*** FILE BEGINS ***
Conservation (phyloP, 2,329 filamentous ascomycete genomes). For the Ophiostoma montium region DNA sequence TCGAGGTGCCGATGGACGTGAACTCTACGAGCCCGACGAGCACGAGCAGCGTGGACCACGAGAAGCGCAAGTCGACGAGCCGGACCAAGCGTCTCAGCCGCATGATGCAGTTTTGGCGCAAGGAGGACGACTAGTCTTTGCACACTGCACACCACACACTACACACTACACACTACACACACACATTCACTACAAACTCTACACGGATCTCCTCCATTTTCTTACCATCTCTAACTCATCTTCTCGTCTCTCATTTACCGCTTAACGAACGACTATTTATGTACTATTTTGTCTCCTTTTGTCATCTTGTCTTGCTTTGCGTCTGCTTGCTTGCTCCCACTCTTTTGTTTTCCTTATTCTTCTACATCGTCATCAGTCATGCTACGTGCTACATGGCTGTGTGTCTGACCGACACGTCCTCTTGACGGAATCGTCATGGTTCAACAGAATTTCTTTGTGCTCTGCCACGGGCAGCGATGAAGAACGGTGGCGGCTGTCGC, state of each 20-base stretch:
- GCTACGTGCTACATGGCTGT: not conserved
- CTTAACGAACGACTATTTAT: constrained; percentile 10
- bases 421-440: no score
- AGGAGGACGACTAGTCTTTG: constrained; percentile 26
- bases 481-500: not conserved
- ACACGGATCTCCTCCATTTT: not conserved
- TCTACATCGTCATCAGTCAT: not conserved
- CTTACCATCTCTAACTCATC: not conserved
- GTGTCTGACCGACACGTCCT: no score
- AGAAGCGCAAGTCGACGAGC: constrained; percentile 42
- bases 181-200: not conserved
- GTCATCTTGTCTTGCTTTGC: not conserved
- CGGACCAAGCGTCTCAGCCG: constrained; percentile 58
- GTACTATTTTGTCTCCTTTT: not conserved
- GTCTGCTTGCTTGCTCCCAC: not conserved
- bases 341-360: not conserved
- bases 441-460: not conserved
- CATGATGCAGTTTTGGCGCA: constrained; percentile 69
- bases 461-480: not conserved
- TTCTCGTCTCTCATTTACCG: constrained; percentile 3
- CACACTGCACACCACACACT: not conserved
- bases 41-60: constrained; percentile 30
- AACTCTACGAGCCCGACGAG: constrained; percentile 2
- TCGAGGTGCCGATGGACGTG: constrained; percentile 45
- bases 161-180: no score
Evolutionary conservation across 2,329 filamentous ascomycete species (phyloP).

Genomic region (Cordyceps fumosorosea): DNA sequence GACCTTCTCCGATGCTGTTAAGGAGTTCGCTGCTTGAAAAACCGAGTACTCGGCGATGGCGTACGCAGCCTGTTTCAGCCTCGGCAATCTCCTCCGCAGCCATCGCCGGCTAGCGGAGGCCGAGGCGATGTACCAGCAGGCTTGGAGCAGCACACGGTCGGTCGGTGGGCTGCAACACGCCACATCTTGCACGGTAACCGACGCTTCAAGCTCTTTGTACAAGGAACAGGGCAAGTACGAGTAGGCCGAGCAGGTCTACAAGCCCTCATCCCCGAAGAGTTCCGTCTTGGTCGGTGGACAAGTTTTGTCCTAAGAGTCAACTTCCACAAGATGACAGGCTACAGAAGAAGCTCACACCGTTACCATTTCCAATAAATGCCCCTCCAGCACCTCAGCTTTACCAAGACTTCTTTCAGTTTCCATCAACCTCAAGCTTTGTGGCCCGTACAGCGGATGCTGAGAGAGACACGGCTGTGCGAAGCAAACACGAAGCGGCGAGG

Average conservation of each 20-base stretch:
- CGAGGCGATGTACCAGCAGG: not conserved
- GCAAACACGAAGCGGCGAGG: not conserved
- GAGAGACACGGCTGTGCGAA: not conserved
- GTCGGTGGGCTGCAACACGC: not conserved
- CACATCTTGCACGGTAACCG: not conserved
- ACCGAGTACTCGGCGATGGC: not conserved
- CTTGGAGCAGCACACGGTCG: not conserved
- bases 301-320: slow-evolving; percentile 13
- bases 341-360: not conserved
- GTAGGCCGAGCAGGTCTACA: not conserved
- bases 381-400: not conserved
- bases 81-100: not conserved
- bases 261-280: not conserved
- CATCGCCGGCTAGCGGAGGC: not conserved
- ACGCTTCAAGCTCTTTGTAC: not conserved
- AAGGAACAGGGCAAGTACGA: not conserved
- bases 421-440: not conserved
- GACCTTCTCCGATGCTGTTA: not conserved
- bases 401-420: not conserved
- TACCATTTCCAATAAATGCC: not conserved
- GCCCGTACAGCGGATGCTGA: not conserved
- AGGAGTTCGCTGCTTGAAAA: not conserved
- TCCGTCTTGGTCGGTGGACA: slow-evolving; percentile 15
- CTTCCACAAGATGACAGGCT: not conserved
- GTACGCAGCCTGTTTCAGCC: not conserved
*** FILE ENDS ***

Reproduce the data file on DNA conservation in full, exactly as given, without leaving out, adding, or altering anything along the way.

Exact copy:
Conservation (phyloP, 2,329 filamentous ascomycete genomes). For the Ophiostoma montium region DNA sequence TCGAGGTGCCGATGGACGTGAACTCTACGAGCCCGACGAGCACGAGCAGCGTGGACCACGAGAAGCGCAAGTCGACGAGCCGGACCAAGCGTCTCAGCCGCATGATGCAGTTTTGGCGCAAGGAGGACGACTAGTCTTTGCACACTGCACACCACACACTACACACTACACACTACACACACACATTCACTACAAACTCTACACGGATCTCCTCCATTTTCTTACCATCTCTAACTCATCTTCTCGTCTCTCATTTACCGCTTAACGAACGACTATTTATGTACTATTTTGTCTCCTTTTGTCATCTTGTCTTGCTTTGCGTCTGCTTGCTTGCTCCCACTCTTTTGTTTTCCTTATTCTTCTACATCGTCATCAGTCATGCTACGTGCTACATGGCTGTGTGTCTGACCGACACGTCCTCTTGACGGAATCGTCATGGTTCAACAGAATTTCTTTGTGCTCTGCCACGGGCAGCGATGAAGAACGGTGGCGGCTGTCGC, state of each 20-base stretch:
- GCTACGTGCTACATGGCTGT: not conserved
- CTTAACGAACGACTATTTAT: constrained; percentile 10
- bases 421-440: no score
- AGGAGGACGACTAGTCTTTG: constrained; percentile 26
- bases 481-500: not conserved
- ACACGGATCTCCTCCATTTT: not conserved
- TCTACATCGTCATCAGTCAT: not conserved
- CTTACCATCTCTAACTCATC: not conserved
- GTGTCTGACCGACACGTCCT: no score
- AGAAGCGCAAGTCGACGAGC: constrained; percentile 42
- bases 181-200: not conserved
- GTCATCTTGTCTTGCTTTGC: not conserved
- CGGACCAAGCGTCTCAGCCG: constrained; percentile 58
- GTACTATTTTGTCTCCTTTT: not conserved
- GTCTGCTTGCTTGCTCCCAC: not conserved
- bases 341-360: not conserved
- bases 441-460: not conserved
- CATGATGCAGTTTTGGCGCA: constrained; percentile 69
- bases 461-480: not conserved
- TTCTCGTCTCTCATTTACCG: constrained; percentile 3
- CACACTGCACACCACACACT: not conserved
- bases 41-60: constrained; percentile 30
- AACTCTACGAGCCCGACGAG: constrained; percentile 2
- TCGAGGTGCCGATGGACGTG: constrained; percentile 45
- bases 161-180: no score
Evolutionary conservation across 2,329 filamentous ascomycete species (phyloP).

Genomic region (Cordyceps fumosorosea): DNA sequence GACCTTCTCCGATGCTGTTAAGGAGTTCGCTGCTTGAAAAACCGAGTACTCGGCGATGGCGTACGCAGCCTGTTTCAGCCTCGGCAATCTCCTCCGCAGCCATCGCCGGCTAGCGGAGGCCGAGGCGATGTACCAGCAGGCTTGGAGCAGCACACGGTCGGTCGGTGGGCTGCAACACGCCACATCTTGCACGGTAACCGACGCTTCAAGCTCTTTGTACAAGGAACAGGGCAAGTACGAGTAGGCCGAGCAGGTCTACAAGCCCTCATCCCCGAAGAGTTCCGTCTTGGTCGGTGGACAAGTTTTGTCCTAAGAGTCAACTTCCACAAGATGACAGGCTACAGAAGAAGCTCACACCGTTACCATTTCCAATAAATGCCCCTCCAGCACCTCAGCTTTACCAAGACTTCTTTCAGTTTCCATCAACCTCAAGCTTTGTGGCCCGTACAGCGGATGCTGAGAGAGACACGGCTGTGCGAAGCAAACACGAAGCGGCGAGG

Average conservation of each 20-base stretch:
- CGAGGCGATGTACCAGCAGG: not conserved
- GCAAACACGAAGCGGCGAGG: not conserved
- GAGAGACACGGCTGTGCGAA: not conserved
- GTCGGTGGGCTGCAACACGC: not conserved
- CACATCTTGCACGGTAACCG: not conserved
- ACCGAGTACTCGGCGATGGC: not conserved
- CTTGGAGCAGCACACGGTCG: not conserved
- bases 301-320: slow-evolving; percentile 13
- bases 341-360: not conserved
- GTAGGCCGAGCAGGTCTACA: not conserved
- bases 381-400: not conserved
- bases 81-100: not conserved
- bases 261-280: not conserved
- CATCGCCGGCTAGCGGAGGC: not conserved
- ACGCTTCAAGCTCTTTGTAC: not conserved
- AAGGAACAGGGCAAGTACGA: not conserved
- bases 421-440: not conserved
- GACCTTCTCCGATGCTGTTA: not conserved
- bases 401-420: not conserved
- TACCATTTCCAATAAATGCC: not conserved
- GCCCGTACAGCGGATGCTGA: not conserved
- AGGAGTTCGCTGCTTGAAAA: not conserved
- TCCGTCTTGGTCGGTGGACA: slow-evolving; percentile 15
- CTTCCACAAGATGACAGGCT: not conserved
- GTACGCAGCCTGTTTCAGCC: not conserved